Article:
In the latest crisis to hit the beleaguered coalition, Blue and White MK Michael Biton’s office said Sunday that he plans to stop voting for the majority of the coalition’s legislative agenda, compounding the government’s growing difficulties in passing laws.
Starting Monday, Biton will only support the coalition against no-confidence motions and to renew politically sensitive legislation that applies parts of Israeli law to settlers in the West Bank. He is expected to be absent from the plenum for other government votes.
“I won’t vote for no-confidence motions, I won’t topple the government, I will vote for the West Bank law, because it is significant for the existence of the state,” Biton told The Times of Israel. “The rest of the bills can wait.”
Biton is also expected to continue operating the Knesset’s Economic Affairs Committee, which he chairs.
Transportation Minister Merav Michaeli is pushing reforms to the pricing structure of public transportation, eliminating pre-payment discounts and unifying fares across the country. Michaeli has said that fare prices widely vary not due to need, but rather due to past political influence. Biton, a former mayor of the town of Yeruham, claims that the reforms hurt less affluent Israelis and residents of towns far from the country’s power centers.
“If the poor have to wait for the transportation minister, then new bills can also wait. They’re not urgent,” Biton said.
In addition to gripes over the content of the reforms, Biton said he objected to the process through which the Transportation Ministry developed the reforms without the Economic Affairs Committee’s oversight.
“For over a year,” Biton said in an interview last Wednesday, the Transportation Ministry “wasn’t responding and wasn’t respectful to members of Knesset. We raised many issues before the ministry, but they did not respond.”
Biton also claimed that the Transportation Ministry actively cut his committee out of the process.
“They were even hiding information from the committee. We discovered that they were planning some reforms. So we called them to tell us about them and they said, ‘We don’t know yet.’ And a few minutes after the end of that meeting, they announced the reform,” Biton said of one of the events that triggered his frustration.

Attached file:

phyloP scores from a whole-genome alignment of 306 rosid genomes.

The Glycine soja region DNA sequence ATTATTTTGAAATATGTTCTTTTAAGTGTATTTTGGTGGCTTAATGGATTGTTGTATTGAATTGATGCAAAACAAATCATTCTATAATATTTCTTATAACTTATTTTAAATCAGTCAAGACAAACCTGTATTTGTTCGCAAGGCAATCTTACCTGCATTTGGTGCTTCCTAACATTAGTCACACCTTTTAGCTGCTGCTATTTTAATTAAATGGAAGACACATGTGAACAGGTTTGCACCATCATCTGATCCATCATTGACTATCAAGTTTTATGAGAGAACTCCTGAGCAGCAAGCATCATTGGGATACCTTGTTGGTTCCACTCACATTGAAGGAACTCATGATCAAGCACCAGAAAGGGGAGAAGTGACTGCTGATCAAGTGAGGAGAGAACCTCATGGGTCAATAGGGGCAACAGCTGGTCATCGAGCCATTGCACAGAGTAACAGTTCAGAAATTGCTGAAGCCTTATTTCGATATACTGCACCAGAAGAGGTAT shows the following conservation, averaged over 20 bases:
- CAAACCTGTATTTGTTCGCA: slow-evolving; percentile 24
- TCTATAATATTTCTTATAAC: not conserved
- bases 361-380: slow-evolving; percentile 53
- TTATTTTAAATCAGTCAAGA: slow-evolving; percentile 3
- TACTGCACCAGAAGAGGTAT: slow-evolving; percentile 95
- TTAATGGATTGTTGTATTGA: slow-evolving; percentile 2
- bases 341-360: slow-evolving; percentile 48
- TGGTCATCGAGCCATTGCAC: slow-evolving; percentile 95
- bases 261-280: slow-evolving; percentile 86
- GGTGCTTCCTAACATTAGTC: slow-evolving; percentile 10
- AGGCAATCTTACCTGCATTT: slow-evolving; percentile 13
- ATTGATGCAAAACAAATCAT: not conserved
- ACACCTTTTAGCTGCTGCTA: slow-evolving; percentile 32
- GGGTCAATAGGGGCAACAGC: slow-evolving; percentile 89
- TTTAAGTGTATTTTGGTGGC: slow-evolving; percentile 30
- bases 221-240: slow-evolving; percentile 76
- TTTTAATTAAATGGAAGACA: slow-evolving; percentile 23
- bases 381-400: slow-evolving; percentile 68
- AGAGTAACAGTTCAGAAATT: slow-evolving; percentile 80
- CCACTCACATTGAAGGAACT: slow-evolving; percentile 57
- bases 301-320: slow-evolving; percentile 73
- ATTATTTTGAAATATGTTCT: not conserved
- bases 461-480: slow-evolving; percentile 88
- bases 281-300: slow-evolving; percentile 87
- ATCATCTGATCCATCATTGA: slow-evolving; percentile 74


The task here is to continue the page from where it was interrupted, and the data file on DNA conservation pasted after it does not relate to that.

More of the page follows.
A source close to Biton told The Times of Israel that he and Michaeli have not been in contact since his protest began. A spokesman for Michaeli did not immediately respond to a request for comment.
In protest over these reforms — and to a lesser extent, planned agricultural reforms — Biton shuttered his committee three weeks ago and announced that he would stop voting with the coalition, with the exception of blocking no-confidence motions.
Biton was quickly lured back into the political alliance by Prime Minister Naftali Bennett, Foreign Minister Yair Lapid, and Finance Minister Avigdor Liberman, after the prime minister promised the Blue and White lawmaker that he would look into the transportation issue. Biton gave the government leaders a two-week timeline for addressing his issues, which expires on Monday.
Biton last met with Bennett on Wednesday, after which Biton said he was hopeful that the matter would be resolved.
The bid to renew the application of Israel’s criminal law and some of its civil law to settlers — which Biton still intends to support — strikes at significant ideological differences heretofore intermittently papered over by the cross-spectrum coalition. As such, it has blossomed into an existential test for the coalition even though the measure has been continuously in place and renewed every five years since first enacted in 1967.
In the run-up to its failed vote last Monday, Justice Minister Gideon Sa’ar said that the vote would prove if the deadlocked coalition wants to continue existing.
In a majority-less coalition of only 60 members against a determined opposition, the opposition of two Arab lawmakers within the coalition — Ra’am’s Mazen Ghanaim and Meretz’s Ghaida Rinawie Zoabi — was more than sufficient to sink the bill. As a result, there have been calls from across the coalition’s eclectic political spectrum for the two to resign their seats and make way for politicians amenable to coalition discipline.
Meanwhile, right-wing and pro-settler MK Nir Orbach is reportedly on the verge of abandoning the coalition ship, requiring heavy-handed intervention from Bennett, who leads the Yamina party of which Orbach is a member.